FROM DELTA, A LESSON FOR WOKE CORPORATIONS. Atlanta-based Delta Airlines is taking it from all sides for its latest jump into politics, specifically the company’s stand against the new Georgia voting law. Its experience could be a lesson for CEOs who pander to political activists.
The issue blew up Wednesday when Delta chief Ed Bastian issued a statement declaring that Georgia’s new law is “unacceptable.” “I want the entire Delta family to know that we stand together in our commitment to protect and facilitate your precious right to vote,” Bastian wrote. “I need to make it crystal clear that the final bill is unacceptable and does not match Delta’s values.”
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There was some serious blowback from Capitol Hill. “Delta Airlines CEO caves to the left with a false narrative about the new Georgia voting law, which actually expands voting opportunities,” tweeted Mississippi Republican Senator Roger Wicker. “He should be ashamed of himself.”
“This is exactly right,” responded Arkansas Republican Senator Tom Cotton in another tweet. “CEO folded under pressure and smeared the state of Georgia with lies about Georgia’s election bill.”
Florida Republican Senator Marco Rubio spoke to the company directly, at least through Twitter: “Dear Delta, You are business partners with the Communist Party of China. When can we expect your letter saying that their ongoing genocide in #Xinjiang is ‘unacceptable and does not match Delta’s values’???” On Wednesday morning, Rubio posted a video in which he said of Delta’s CEO and other woke corporate leaders, “They’re hypocrites — complete and total hypocrites.”
The backstory makes Delta, and Bastian, look even worse. Just last week, Delta released a statement praising improvements in the bill — on absentee voting, weekend voting, poll worker flexibility, and more. Even though Delta conceded that “concerns remain over other provisions in the legislation,” the assessment was basically positive.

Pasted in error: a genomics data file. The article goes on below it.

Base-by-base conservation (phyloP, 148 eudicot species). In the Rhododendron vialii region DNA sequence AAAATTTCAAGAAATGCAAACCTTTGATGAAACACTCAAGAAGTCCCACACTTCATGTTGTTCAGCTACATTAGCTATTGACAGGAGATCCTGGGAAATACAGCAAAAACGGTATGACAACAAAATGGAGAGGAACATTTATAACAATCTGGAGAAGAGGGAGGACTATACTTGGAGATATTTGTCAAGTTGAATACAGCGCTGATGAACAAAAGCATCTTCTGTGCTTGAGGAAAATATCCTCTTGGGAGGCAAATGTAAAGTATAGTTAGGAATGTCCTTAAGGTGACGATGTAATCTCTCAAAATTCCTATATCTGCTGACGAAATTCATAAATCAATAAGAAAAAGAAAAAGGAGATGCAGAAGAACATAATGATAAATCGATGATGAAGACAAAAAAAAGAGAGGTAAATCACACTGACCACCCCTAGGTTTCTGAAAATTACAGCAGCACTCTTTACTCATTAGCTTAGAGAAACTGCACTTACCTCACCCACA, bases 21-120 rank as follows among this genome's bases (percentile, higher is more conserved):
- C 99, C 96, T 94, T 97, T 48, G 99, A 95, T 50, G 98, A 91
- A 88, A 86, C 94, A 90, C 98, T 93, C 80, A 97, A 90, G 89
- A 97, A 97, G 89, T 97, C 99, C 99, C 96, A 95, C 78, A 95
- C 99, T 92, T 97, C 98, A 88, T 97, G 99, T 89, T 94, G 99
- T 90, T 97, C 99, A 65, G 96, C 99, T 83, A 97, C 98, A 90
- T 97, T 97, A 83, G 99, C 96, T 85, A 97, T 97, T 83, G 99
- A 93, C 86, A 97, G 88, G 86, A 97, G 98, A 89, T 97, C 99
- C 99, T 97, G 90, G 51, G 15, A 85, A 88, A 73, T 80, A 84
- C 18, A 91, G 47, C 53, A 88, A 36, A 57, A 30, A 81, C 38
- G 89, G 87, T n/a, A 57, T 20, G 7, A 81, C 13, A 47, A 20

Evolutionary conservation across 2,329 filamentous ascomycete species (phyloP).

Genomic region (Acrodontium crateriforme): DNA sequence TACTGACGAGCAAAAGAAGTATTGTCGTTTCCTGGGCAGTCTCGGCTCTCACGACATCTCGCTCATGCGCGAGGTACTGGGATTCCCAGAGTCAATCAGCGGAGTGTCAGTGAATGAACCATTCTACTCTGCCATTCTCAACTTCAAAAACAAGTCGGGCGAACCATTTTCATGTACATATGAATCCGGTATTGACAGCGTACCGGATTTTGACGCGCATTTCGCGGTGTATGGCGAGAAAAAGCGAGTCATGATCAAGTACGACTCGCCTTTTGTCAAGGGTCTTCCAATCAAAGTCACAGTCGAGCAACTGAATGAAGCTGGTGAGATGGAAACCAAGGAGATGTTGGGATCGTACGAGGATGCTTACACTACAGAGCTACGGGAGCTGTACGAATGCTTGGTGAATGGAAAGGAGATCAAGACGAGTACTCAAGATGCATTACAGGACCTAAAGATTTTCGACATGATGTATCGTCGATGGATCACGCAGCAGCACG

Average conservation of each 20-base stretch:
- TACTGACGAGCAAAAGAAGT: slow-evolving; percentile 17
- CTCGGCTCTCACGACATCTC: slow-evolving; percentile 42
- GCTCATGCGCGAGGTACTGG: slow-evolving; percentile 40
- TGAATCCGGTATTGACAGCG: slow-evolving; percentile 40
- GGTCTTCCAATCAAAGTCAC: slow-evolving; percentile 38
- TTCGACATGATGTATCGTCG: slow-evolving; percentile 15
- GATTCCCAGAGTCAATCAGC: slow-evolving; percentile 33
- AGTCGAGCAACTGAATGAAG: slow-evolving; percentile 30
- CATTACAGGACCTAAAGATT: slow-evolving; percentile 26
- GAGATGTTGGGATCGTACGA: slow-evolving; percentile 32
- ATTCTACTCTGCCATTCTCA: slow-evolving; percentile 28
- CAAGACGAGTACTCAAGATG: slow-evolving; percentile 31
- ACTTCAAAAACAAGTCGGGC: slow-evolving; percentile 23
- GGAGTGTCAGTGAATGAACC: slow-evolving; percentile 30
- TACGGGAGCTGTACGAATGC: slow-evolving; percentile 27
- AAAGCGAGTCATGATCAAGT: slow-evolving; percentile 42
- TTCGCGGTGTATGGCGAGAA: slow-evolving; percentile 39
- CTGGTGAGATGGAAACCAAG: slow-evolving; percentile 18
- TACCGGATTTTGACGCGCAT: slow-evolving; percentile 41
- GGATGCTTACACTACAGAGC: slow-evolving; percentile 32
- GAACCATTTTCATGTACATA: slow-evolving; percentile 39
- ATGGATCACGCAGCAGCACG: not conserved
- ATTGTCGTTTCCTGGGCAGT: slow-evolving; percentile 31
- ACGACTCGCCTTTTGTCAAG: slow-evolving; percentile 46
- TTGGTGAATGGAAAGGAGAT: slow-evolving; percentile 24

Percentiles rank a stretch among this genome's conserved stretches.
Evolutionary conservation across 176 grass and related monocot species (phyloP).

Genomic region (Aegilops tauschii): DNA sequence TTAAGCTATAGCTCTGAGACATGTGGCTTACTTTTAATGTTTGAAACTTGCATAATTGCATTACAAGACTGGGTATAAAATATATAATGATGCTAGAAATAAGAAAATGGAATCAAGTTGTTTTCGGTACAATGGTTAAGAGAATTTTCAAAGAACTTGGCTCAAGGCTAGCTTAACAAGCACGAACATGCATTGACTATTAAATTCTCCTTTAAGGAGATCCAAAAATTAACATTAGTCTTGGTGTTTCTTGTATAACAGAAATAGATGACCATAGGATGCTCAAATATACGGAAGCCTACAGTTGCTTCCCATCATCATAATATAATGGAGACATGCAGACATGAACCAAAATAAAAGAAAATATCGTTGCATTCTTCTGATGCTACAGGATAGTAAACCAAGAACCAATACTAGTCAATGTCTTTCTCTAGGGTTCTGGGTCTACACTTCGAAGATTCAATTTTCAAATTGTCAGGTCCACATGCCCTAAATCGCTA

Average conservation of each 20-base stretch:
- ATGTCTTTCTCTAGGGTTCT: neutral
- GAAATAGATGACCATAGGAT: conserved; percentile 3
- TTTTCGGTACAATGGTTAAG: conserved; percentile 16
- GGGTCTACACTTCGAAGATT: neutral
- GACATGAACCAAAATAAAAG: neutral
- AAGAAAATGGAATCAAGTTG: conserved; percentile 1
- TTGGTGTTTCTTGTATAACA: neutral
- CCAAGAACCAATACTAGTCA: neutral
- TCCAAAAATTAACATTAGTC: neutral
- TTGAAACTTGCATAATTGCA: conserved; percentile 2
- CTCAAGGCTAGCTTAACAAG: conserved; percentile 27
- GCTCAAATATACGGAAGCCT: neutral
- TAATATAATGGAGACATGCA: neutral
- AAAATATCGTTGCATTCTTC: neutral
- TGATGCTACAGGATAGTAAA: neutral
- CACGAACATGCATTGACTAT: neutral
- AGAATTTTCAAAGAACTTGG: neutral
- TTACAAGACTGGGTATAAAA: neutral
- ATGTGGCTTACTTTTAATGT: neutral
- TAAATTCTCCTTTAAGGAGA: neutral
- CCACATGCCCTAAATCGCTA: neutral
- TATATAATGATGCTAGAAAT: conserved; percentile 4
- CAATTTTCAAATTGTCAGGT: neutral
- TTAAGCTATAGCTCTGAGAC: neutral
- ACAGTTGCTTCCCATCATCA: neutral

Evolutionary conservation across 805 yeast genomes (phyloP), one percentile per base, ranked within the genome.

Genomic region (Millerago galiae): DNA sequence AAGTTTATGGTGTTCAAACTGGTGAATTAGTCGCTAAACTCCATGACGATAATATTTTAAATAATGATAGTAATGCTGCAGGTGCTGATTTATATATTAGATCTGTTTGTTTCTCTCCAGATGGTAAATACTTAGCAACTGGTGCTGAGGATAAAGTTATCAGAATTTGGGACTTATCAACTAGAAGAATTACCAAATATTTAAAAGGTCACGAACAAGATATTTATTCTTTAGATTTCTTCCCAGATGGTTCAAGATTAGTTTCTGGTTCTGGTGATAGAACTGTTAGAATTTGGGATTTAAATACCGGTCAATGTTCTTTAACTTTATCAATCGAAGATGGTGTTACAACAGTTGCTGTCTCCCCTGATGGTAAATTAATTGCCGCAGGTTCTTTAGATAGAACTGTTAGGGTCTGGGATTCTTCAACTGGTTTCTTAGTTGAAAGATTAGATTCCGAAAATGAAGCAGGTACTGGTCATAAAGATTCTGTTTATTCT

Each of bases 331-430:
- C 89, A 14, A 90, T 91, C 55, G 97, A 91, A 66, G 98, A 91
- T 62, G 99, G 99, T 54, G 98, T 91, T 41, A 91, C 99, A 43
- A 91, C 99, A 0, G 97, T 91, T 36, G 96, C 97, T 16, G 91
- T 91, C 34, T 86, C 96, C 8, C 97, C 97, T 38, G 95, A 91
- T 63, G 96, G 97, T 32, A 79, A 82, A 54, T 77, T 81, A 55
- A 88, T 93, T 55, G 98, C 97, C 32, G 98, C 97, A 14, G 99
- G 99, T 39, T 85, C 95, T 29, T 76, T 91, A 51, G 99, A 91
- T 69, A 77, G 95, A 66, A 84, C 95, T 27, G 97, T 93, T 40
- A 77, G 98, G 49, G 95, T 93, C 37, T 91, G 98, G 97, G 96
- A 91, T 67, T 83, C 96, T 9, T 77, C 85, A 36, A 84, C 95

The statement prompted some ugly blowback from the left. Former MSNBC anchor Keith Olbermann tweeted, “Do not fly Delta. Do not spend money with Delta. Boycott Delta. Ruin Delta.” The hashtag #BoycottDelta began to fly around on Twitter.
Talk of punishing Georgia grew. On Wednesday night, President Biden said he would “strongly support” moving the baseball All-Star game set for July 13 in Atlanta. “This is Jim Crow on steroids, what they’re doing in Georgia,” Biden said. The president has consistently mis-stated what is in the Georgia law. As Karl Rove outlines here, Biden has leveled three specific accusations against the law, and all three are false.
But it’s enough to make a CEO tremble in fear. And so Bastian issued his new statement to the “Delta family.” Then Georgia Governor Brian Kemp cut Bastian’s legs out from under him. Delta did engage in the legislative process, Kemp said, and “At no point did Delta share any opposition to expanding early voting, strengthening voter ID measures, increasing the use of secure drop boxes statewide, and making it easier for local election officials to administer elections — which is exactly what this bill does.” Just to stick it in a little, Kemp added, “The last time I flew Delta, I had to present my photo ID.”
So now Delta is being battered from all sides. What’s the lesson? The lesson is not that the company should be four-square in support of the new bill. It is not that it should be four-square against the bill. It is that corporations like Delta should try to stay out of hot political controversies. Delta is a passenger airline. It flies people around the country and the world. It flies Trump supporters. It flies Biden supporters. If flies everybody. Why not just stick to flying and stay out of politics as much as possible?